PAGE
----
In our paper, the fatigue master curve [24] is adopted to predict the fatigue life unidirectional, multidirectional and braided composite laminates. The fatigue master curves are established based on the accelerated testing methodology, which is used to determine the uniaxial ply fatigue strengths and the multi-axial fatigue failure is then determined by Puck’s criterion, and multi-axiality ratio is introduced to predict the multiaxial fatigue life of composite laminate. Fatigue lives of GFRP and CFRP laminates are predicted by our model. To extend this method to the braided laminate, fatigue tests of T700 braided composite laminate under tensile-tensile and compressive-compressive loading are carried out to obtain the fatigue parameters in the fatigue master curves, and the tensile-compressive fatigue tests are used to verify the calculation results of fatigue master curve.

2Fatigue master curve theory

In this paper, in order to solve the problem that the fatigue life prediction model of the fiber reinforced composite laminate is suitable for any stress ratios and lay-up configurations, it is necessary to establish a uniaxial fatigue model for the UD laminates accurately first which is based on the accelerated test method (ATM) with Time-temperature superposition principle (TTSP). In addition, it is also needed to simplify the stress state of the laminates by multi-axiality ratios, so that the multi-axial fatigue master curve of the MD laminates could be determined.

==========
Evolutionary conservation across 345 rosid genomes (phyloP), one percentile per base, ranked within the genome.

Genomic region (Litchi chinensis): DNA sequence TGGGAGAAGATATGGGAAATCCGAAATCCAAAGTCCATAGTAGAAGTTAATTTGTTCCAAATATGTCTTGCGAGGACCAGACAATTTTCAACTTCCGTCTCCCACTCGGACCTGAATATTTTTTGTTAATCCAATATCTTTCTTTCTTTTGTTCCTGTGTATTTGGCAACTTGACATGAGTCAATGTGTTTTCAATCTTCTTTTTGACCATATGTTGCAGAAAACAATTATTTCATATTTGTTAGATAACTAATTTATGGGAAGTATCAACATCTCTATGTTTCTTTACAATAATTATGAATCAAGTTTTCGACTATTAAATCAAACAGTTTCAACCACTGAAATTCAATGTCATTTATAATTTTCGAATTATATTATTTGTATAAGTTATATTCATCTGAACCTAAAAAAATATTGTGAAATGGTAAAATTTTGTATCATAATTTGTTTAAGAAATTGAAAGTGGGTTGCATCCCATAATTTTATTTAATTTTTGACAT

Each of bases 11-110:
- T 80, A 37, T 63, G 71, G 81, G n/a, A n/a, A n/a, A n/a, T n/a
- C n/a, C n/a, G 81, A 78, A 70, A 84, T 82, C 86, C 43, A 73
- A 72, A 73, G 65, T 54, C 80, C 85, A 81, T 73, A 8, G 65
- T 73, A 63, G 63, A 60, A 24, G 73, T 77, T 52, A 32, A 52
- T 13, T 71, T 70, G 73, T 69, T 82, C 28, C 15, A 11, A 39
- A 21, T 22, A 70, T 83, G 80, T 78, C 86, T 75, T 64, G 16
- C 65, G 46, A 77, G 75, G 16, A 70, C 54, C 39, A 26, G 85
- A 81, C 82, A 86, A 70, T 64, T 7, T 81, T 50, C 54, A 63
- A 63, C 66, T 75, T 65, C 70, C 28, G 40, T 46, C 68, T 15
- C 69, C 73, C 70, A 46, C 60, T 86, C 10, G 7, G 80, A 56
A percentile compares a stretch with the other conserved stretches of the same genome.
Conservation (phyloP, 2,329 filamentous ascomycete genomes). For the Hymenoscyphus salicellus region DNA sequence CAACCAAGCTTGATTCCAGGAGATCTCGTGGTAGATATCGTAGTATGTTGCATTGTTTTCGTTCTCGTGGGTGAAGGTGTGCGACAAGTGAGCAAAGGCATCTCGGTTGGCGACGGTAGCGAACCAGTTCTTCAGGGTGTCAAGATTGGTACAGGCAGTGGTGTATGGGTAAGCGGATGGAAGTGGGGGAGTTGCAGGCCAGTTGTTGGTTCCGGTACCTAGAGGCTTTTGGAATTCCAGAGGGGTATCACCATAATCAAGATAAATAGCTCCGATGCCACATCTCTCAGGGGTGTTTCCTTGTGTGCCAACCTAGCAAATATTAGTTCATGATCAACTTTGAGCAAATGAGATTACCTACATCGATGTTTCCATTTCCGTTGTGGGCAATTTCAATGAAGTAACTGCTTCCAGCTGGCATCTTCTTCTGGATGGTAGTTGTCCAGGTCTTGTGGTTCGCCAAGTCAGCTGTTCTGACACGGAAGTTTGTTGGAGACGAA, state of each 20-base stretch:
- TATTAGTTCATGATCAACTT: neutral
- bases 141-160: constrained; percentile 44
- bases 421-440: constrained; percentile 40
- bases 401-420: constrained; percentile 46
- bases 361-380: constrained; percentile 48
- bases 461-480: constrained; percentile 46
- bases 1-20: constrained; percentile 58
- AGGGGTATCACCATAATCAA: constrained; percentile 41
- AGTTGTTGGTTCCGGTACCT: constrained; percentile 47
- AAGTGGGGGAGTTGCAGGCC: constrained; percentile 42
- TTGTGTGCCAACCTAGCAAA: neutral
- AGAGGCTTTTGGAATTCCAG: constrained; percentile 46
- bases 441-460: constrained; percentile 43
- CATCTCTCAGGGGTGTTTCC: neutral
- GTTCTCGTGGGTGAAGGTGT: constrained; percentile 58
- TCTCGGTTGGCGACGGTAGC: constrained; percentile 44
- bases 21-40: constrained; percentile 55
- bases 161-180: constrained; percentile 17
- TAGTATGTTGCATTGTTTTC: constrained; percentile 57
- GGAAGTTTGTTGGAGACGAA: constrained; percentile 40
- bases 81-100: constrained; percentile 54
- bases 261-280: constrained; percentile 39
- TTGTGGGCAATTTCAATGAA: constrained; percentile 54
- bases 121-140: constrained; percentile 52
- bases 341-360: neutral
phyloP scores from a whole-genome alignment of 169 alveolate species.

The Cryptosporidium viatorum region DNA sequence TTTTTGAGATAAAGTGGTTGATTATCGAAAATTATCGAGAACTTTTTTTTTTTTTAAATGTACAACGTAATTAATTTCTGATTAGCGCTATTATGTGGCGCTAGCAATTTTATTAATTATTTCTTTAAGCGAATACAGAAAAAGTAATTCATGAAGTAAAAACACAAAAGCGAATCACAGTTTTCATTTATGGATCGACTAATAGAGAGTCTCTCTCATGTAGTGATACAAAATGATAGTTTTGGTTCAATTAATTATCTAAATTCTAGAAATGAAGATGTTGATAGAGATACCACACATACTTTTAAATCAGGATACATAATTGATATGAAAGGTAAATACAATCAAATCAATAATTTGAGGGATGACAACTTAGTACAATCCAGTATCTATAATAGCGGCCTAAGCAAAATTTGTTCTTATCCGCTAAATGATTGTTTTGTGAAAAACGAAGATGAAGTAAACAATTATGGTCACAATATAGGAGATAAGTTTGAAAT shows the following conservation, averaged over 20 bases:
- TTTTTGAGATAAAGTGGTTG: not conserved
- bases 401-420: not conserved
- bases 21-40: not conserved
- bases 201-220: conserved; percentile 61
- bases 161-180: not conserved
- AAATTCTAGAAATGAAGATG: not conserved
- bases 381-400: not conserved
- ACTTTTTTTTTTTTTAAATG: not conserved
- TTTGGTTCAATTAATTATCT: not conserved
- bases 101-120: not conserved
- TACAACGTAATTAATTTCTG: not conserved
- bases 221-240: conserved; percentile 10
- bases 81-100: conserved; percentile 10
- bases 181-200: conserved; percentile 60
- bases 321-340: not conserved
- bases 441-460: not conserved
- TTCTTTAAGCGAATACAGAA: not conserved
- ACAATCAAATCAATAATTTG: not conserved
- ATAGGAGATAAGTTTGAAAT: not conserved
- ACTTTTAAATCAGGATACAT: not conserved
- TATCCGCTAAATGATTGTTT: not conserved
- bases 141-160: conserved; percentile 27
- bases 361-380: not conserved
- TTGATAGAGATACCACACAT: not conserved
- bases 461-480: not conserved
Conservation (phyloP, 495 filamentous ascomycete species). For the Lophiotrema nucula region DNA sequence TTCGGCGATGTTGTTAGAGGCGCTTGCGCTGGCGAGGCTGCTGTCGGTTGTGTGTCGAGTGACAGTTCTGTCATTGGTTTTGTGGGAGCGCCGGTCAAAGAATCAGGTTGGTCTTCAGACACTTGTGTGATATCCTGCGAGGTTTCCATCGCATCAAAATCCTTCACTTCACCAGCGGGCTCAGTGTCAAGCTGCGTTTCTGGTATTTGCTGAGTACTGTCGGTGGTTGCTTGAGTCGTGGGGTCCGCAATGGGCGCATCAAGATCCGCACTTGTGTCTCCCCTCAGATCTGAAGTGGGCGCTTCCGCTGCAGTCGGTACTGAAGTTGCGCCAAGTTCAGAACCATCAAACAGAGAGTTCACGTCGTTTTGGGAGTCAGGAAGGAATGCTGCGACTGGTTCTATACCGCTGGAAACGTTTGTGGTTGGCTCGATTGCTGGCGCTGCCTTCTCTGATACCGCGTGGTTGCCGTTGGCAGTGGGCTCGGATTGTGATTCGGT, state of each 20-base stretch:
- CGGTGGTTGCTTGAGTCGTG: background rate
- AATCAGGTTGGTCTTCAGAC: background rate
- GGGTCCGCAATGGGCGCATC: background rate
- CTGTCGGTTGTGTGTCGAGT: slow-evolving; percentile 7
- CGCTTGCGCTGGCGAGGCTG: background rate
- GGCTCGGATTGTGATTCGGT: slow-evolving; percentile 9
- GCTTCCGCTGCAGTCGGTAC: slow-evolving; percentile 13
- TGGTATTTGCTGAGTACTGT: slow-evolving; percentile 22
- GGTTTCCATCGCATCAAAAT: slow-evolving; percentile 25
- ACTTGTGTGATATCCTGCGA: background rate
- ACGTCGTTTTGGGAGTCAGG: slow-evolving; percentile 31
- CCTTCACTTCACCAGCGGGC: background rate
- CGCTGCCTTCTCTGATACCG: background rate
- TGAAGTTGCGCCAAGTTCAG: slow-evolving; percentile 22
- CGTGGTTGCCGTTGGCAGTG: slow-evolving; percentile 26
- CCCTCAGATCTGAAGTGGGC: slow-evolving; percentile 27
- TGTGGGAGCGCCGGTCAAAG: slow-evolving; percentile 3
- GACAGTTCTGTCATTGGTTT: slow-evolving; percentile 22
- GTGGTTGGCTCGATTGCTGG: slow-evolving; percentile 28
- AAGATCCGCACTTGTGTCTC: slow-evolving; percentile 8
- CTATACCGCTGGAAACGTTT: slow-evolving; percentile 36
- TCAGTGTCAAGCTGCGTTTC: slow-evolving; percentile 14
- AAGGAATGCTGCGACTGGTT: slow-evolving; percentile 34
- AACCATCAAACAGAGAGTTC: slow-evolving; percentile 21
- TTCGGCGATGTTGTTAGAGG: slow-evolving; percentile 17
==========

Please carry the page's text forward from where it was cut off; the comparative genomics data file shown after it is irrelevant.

2.1Fatigue master curve of UD laminates2.1.1Time-temperature superposition principle (TTSP)

A same mechanical creep phenomenon can be observed at a higher temperature in a short period of time, or at a lower temperature in a longer period of time, so increasing the temperature and prolonging the observation time are equivalent to molecular motion, this equivalent can be achieved by a time-temperature shift factor. By using the time-temperature shift factor, the mechanical data obtained at one temperature can be changed to the mechanical data at another temperature but in different time ranges

Through the time-temperature shift factor aT, the data at the actual temperature can be linked with the data under the reference data, and the complex test which takes a long time can be converted into a simple test which can be completed in a short time at different temperatures, as shown in Fig. 1.

Fig. 1.

Conversion of actual temperature and reference temperature.

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The basic expression formula of the temperature shift factor is as follows:

where T0 is the reference temperature and c1 and c2 are empirical constants.

2.1.2Fatigue master curves and S-N curves